Dustin’s second demo – Expanding spreadsheet to define description text for each I/O point

This next level of detail:

  • We add in a new row for each I/O point of each module
  • For each I/O point we enter up to five chunks of description text for that I/O point.

Note: One thing to remember, we MUST keep a blank row inserted between the end of one module and the beginning of the next.

Now, re-running the tool, we get a new set of drawings with the individual I/O point descriptions included (below).

Note: each time this tool runs, it creates a fresh set of I/O drawings. It does NOT incrementally update an existing set of I/O drawings with edits you make to the existing spreadsheet. There are other AutoCAD Electrical tools that can do this to a certain extent, but were not covered in this webcast.

Third demo – adding more detail to Spreadsheet – connected in-line devices

Now Dustin adds a bunch of new columns in groups of four, one set for each potential in-line device position (room for nine sets per I/O point). This is the AutoCAD Electrical default – four columns per I/O device. But you can expand this as required. See the on-line help.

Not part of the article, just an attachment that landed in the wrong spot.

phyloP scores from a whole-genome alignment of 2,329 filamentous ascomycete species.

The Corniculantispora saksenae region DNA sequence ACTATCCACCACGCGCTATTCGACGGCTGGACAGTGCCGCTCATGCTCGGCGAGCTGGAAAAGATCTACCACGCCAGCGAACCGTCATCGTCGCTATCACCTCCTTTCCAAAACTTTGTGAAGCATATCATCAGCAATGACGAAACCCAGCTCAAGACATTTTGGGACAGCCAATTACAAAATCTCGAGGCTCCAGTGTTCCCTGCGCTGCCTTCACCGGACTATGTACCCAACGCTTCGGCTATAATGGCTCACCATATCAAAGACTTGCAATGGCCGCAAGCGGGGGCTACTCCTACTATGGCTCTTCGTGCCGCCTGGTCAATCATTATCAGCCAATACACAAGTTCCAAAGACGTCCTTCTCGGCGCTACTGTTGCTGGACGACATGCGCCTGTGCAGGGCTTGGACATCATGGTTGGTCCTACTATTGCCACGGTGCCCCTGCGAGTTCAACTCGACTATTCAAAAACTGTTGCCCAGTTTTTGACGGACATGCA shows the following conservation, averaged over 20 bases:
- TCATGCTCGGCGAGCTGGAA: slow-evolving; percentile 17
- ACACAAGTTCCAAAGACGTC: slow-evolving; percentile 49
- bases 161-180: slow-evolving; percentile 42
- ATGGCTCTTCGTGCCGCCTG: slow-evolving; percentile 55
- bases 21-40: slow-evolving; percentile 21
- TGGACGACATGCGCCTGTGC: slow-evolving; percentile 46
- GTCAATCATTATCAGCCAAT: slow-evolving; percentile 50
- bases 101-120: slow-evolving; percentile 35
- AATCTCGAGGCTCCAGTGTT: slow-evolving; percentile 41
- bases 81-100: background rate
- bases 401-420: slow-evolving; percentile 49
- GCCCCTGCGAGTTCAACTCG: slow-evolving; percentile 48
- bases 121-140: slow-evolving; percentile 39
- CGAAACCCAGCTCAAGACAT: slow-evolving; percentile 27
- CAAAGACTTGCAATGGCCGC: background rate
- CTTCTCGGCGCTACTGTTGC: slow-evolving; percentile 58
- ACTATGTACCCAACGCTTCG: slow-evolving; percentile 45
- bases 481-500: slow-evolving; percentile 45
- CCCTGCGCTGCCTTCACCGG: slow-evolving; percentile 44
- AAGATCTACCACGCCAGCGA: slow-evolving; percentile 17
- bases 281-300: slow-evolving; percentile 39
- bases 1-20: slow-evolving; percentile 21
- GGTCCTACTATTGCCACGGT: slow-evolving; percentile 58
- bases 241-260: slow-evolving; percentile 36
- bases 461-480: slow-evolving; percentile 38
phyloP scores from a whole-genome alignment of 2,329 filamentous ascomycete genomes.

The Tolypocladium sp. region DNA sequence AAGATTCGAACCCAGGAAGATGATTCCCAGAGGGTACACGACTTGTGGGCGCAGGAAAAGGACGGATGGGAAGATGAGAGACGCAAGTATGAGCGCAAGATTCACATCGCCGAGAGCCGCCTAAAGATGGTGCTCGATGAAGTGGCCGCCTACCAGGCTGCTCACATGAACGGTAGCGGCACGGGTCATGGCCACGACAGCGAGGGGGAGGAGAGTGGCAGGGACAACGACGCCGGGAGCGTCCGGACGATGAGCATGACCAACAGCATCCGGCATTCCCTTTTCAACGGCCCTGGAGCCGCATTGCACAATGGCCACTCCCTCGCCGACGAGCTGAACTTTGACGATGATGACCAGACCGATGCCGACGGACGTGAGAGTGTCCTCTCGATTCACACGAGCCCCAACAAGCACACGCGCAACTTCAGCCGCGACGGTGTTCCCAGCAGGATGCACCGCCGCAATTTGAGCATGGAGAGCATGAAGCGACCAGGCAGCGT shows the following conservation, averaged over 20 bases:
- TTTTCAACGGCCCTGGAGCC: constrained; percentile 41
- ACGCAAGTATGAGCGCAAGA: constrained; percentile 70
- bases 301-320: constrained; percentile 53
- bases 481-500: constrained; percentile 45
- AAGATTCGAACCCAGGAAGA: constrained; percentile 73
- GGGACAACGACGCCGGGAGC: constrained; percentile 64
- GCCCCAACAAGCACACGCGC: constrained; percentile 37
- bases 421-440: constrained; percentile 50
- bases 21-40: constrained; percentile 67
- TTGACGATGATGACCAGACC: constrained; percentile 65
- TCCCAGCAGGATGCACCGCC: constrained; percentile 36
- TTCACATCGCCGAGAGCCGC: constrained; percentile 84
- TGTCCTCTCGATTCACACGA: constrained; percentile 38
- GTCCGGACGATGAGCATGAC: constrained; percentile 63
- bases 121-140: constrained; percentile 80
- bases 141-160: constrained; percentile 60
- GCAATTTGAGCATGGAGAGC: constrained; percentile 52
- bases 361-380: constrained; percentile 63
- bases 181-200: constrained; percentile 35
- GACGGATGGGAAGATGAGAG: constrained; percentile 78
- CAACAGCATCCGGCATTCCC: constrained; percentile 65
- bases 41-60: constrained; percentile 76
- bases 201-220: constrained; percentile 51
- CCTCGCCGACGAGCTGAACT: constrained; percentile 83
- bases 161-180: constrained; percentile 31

Note: probably the hardest part of this is figuring out what device “block name” to enter into the “*BLK” column for each device. For example, if you want a N.O. pushbutton symbol to pop in for a certain I/O point, you need to enter a block name “HPB11″. If you want a N.C pushbutton, you’d need to enter “HPB12″. A little list of common symbol block names will probably be very useful here ( ! ).

With this extra in-line connected device information included in our Excel spreadsheet, newly generated I/O drawings are much more complete: